TSSG Uncovered: Irish Research Centres Rule

In the first of a series on Ireland’s research centres and their role in the Irish startup ecosystem, we profile TSSG (Telecommunications, Software and Systems Group) and speak to CEO Barry Downes, founder of FeedHenry, along with three of TSSG’s Spin Outs.

Irish startup FeedHenry made news recently, with its sale for an impressive €63 million to US firm Red Hat. With branches in England, America and Dublin, the mobile app development platform has become a global player. FeedHenry is a ‘Spin Out’ originating at TSSG, the research centre based at Waterford Institute of Technology; founded in 1996, TSSG focuses on telecommunications software and applied research, and is 100% self-funded through EU research contracts and R&D work with EI startups

Over the years the research centre has grown from a handful of employees to a staff of 143, working with IBM, Cisco, Science Foundation Ireland and entrepreneurs like Dragons Den’s Barry O’Sullivan (O’Sullivan’s ‘predictive communications’ startup Altocloud began with R&D at TSSG). They also conduct R&D for smaller companies through Enterprise Ireland’s Innovation Partnership programme which sees EI cover up to 80% of the cost.

“The core of it all is leveraging science and technology to have an impact, and that impact is measured in jobs,” says Barry Downes, founder of FeedHenry and CEO of TSSG. “We run a PhD programme, and the graduates go into other programmes both locally and nationally. We have a pretty open ecosystem: we see ourselves as a catalyst. A lot of traditional companies would try to hold on to all their graduates, but we try to encourage our staff to go and join startups regionally and nationally.” Graduates leave, start companies, return and leave again to rejoin the Irish startup ecosystem, with TSSG positioned at its centre. “We have the skills in-house to solve problems end-to-end,” Downes explains. “We can put together a team for their whole innovation life cycle. A typical research project will last from 12 to 18 months. These tend to be large budget R&D programmes, anything from 100k to 500k.”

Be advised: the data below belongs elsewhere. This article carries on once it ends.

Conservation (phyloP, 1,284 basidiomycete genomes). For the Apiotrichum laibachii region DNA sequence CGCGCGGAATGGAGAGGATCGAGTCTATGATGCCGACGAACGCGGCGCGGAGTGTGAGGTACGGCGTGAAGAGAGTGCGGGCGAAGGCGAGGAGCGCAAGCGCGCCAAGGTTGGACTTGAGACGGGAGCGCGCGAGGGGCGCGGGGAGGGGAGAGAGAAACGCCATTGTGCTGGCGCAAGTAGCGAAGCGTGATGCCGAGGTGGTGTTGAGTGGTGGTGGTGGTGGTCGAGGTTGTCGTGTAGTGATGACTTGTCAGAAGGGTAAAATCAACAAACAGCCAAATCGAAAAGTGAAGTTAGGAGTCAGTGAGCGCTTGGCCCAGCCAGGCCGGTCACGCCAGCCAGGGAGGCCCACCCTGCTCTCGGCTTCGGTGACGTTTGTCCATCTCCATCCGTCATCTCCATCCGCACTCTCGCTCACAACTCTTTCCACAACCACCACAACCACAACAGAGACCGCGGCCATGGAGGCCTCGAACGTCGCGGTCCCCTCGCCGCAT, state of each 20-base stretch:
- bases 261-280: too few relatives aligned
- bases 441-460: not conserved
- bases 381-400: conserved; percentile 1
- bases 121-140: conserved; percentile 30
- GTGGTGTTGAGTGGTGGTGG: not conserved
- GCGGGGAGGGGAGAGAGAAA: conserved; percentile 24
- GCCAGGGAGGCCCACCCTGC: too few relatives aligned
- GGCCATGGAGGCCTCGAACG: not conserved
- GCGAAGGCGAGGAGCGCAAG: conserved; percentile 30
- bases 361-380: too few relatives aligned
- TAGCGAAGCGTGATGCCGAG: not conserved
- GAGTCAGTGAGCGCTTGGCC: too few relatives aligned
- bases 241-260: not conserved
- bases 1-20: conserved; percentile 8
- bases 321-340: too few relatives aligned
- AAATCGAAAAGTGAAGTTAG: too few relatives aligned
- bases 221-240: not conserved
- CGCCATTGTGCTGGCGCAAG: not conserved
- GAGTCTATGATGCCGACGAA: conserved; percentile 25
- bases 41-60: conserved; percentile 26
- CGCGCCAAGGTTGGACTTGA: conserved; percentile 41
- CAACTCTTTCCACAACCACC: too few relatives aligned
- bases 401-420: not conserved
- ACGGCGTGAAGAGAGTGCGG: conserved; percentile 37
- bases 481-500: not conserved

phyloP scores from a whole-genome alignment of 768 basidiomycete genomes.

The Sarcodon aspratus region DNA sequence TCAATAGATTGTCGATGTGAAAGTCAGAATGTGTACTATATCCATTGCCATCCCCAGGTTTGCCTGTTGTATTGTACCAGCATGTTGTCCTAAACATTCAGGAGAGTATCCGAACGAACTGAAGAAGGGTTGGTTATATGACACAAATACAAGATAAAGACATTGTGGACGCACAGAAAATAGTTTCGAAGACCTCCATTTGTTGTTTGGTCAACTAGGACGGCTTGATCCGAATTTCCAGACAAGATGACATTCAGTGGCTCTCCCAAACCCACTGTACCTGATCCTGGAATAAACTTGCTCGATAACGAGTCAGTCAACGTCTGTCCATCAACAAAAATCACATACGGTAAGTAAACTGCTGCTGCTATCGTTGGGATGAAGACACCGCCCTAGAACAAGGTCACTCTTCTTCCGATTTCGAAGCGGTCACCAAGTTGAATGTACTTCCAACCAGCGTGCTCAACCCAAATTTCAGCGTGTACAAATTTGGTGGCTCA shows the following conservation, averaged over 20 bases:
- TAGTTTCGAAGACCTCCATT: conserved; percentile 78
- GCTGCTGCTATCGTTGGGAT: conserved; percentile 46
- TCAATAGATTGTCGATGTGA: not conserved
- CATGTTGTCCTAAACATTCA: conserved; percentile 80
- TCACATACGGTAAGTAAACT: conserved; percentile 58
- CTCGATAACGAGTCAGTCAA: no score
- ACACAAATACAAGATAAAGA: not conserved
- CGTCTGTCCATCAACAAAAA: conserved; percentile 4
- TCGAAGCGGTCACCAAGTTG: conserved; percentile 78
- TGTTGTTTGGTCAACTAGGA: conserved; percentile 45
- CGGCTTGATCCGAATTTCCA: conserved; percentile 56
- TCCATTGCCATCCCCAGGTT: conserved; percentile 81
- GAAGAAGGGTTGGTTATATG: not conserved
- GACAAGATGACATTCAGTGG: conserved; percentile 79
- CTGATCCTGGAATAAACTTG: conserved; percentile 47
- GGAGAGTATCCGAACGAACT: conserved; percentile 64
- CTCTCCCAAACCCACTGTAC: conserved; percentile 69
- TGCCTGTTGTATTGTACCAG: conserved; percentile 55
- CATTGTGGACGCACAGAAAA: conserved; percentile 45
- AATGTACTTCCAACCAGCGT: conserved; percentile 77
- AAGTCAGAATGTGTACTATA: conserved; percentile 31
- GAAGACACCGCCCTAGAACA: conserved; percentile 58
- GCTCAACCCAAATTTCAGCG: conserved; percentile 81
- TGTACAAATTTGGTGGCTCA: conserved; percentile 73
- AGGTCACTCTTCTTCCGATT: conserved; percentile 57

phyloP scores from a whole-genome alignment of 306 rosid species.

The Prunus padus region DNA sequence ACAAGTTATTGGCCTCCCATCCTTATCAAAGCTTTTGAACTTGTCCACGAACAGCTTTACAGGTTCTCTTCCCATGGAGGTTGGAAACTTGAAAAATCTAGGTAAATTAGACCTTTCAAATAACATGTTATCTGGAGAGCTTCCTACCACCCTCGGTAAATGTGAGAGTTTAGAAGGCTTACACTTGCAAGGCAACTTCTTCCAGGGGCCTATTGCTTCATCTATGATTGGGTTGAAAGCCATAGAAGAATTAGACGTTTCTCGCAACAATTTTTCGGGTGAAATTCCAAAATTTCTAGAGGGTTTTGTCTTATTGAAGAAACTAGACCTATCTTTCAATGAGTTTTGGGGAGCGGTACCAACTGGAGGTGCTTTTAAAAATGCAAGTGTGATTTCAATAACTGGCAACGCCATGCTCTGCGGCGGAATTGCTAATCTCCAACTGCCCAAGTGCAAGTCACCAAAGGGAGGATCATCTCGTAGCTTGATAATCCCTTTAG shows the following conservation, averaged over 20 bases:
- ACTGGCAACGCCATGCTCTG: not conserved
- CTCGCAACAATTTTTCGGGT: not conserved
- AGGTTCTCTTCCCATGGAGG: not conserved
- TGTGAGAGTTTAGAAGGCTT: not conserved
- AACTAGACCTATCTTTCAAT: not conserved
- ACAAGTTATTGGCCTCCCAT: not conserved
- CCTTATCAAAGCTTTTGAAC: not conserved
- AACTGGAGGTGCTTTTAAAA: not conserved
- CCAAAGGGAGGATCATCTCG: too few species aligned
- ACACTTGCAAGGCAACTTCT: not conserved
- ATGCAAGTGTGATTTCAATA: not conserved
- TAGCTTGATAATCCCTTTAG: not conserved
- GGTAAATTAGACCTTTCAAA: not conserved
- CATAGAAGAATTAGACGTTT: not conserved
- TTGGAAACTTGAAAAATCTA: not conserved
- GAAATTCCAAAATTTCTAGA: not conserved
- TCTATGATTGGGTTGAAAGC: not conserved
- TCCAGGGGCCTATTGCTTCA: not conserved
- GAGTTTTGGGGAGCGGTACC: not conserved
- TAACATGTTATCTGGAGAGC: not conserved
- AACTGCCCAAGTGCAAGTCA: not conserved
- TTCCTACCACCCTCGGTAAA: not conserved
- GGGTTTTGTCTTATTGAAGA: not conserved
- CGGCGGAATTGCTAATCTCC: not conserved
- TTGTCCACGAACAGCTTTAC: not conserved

And then there are TSSG’s ‘Spin Outs’, companies formed from ideas generated within the research centre before being judged worth developing in their own right. We spoke to the founders of three of these companies, each in different stages of development, about their startups and the research behind them.

Eric Robson, Research Units manager at TSSG and CEO of Wizeoni:

So tell us about Wizeoni
Wizeoni is a personal data protection privacy service for IOT devices. If you buy a device, say something in domestic healthcare – a digital thermometer or a fertility tracker, for example – that device can collect sensitive information about you. What happens to that data? It can’t stay on the device, because in order to work it needs a cloud-based system. But as soon as you send your data into the cloud, what happens? How do you know where it goes, or who’s accessing it?

What Wizeoni provides is a ‘cloudlet’, or a personal data cloud, a personal space where your data can be stored. We put an emphasis on permissions – Wizeoni allows the service to access your data, as agreed in terms of service, but you need to actively consent to it accessing your data every time, and again if the service wants to use or sell your data.

Is the product already being implemented?
Yes, we’re just finishing up a €2.6 million research project called Open Eye. We’re building a technological platform and commercialising it through TSSG. We’re at that inception point where Wizeoni is only just leaving TSSG as a research project and being launched as a company.

How did the idea first come about? Was it in response to a specific problem?
As part of work at TSSG, we’re constantly engaging with people across Europe, and we constantly hear the needs they express. New regulations are coming down from the European commission and being transferred into Irish legislation, and we saw some opportunities there. Wizeoni was created in response to different conversations we’ve had over the last few years within the industry. We’re still refining it, now, to different people’s needs.

Kevin Doolin, COO at TSSG and founder of Fuseami: